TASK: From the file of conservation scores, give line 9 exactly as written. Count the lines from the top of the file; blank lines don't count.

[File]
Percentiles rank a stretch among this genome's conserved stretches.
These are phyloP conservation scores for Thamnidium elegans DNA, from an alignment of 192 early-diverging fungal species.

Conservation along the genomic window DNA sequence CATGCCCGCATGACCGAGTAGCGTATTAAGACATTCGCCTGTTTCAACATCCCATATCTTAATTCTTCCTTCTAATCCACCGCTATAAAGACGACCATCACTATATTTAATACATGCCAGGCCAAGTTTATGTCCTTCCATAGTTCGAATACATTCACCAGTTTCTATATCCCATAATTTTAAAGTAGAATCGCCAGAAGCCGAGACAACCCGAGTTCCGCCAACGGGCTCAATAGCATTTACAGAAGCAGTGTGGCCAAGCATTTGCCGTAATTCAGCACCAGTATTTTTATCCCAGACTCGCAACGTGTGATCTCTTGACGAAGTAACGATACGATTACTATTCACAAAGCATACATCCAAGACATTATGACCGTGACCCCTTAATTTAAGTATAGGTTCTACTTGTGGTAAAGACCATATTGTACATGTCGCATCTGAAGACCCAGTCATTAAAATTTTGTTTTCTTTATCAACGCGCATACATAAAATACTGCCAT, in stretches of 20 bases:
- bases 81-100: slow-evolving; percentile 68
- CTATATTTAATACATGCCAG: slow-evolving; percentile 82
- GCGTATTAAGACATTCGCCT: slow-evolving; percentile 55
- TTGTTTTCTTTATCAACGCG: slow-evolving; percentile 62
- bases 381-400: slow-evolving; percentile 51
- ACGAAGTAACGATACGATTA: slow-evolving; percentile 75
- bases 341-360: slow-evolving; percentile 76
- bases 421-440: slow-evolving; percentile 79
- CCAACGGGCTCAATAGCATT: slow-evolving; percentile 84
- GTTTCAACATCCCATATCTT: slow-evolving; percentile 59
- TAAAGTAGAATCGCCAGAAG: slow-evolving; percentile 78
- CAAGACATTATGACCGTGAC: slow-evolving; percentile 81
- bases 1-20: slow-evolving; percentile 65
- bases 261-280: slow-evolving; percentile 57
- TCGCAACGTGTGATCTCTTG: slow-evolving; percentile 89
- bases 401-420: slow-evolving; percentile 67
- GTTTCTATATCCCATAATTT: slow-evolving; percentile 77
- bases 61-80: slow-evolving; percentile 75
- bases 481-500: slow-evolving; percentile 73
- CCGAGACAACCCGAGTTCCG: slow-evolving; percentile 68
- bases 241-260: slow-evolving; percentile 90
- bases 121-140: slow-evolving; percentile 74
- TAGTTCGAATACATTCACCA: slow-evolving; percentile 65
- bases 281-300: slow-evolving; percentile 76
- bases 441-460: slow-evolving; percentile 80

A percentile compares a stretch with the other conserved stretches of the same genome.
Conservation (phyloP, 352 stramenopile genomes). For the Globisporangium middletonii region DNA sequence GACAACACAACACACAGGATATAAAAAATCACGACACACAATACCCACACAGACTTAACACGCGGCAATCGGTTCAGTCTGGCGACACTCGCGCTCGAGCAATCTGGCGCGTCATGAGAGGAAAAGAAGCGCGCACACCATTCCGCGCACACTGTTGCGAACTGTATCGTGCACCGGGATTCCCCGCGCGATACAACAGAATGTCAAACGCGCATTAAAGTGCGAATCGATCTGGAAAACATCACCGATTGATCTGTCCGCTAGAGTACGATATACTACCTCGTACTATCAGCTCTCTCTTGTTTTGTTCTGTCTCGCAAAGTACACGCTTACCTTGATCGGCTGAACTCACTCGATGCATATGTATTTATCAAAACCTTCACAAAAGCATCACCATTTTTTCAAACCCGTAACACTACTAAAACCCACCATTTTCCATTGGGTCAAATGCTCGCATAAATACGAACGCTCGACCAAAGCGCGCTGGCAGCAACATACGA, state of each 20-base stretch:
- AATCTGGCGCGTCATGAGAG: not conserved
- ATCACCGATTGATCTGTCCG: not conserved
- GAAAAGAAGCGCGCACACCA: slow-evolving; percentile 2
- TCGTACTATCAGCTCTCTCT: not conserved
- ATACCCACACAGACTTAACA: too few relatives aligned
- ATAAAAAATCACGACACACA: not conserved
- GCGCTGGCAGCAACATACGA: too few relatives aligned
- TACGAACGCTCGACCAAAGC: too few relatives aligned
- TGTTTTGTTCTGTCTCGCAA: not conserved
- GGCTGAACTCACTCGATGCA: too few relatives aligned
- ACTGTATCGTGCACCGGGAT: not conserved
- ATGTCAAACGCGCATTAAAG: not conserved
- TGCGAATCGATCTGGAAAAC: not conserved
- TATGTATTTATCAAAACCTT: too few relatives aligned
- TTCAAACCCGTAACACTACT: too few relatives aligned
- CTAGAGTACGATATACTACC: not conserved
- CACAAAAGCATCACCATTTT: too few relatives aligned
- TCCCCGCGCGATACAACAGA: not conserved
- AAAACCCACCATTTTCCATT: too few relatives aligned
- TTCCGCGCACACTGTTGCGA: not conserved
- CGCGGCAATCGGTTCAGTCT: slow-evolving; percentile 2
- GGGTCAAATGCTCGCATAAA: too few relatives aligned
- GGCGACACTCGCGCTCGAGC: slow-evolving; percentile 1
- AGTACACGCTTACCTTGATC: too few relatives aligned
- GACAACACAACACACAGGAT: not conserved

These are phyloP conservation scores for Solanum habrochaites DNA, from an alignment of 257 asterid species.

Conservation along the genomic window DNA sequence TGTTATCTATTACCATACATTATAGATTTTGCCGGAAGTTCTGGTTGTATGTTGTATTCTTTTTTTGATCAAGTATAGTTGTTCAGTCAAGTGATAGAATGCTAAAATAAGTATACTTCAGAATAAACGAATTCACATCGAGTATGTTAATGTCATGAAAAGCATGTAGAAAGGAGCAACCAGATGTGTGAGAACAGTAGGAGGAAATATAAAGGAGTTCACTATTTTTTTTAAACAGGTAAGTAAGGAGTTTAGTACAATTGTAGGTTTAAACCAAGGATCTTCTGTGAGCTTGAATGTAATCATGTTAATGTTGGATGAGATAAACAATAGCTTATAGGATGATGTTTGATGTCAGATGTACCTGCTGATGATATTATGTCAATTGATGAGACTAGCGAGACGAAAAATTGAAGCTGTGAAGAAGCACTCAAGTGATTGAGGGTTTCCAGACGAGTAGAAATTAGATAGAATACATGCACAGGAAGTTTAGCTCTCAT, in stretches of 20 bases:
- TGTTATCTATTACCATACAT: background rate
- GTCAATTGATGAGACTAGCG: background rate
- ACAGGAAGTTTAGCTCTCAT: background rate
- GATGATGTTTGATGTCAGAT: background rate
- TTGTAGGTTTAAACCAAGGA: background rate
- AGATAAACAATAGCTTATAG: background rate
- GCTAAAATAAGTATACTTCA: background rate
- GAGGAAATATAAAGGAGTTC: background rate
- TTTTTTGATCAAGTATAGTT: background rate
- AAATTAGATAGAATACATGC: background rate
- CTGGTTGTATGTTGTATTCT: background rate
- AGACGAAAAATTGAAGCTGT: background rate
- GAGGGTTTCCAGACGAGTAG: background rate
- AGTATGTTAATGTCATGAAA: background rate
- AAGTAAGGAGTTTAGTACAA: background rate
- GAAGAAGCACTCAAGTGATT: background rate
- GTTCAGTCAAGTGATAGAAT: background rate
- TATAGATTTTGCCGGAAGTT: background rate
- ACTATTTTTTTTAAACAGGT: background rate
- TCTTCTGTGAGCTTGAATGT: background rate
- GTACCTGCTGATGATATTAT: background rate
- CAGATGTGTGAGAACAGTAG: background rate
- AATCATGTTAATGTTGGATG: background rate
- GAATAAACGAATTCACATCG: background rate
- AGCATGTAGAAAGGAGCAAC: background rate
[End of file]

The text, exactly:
- ACGAAGTAACGATACGATTA: slow-evolving; percentile 75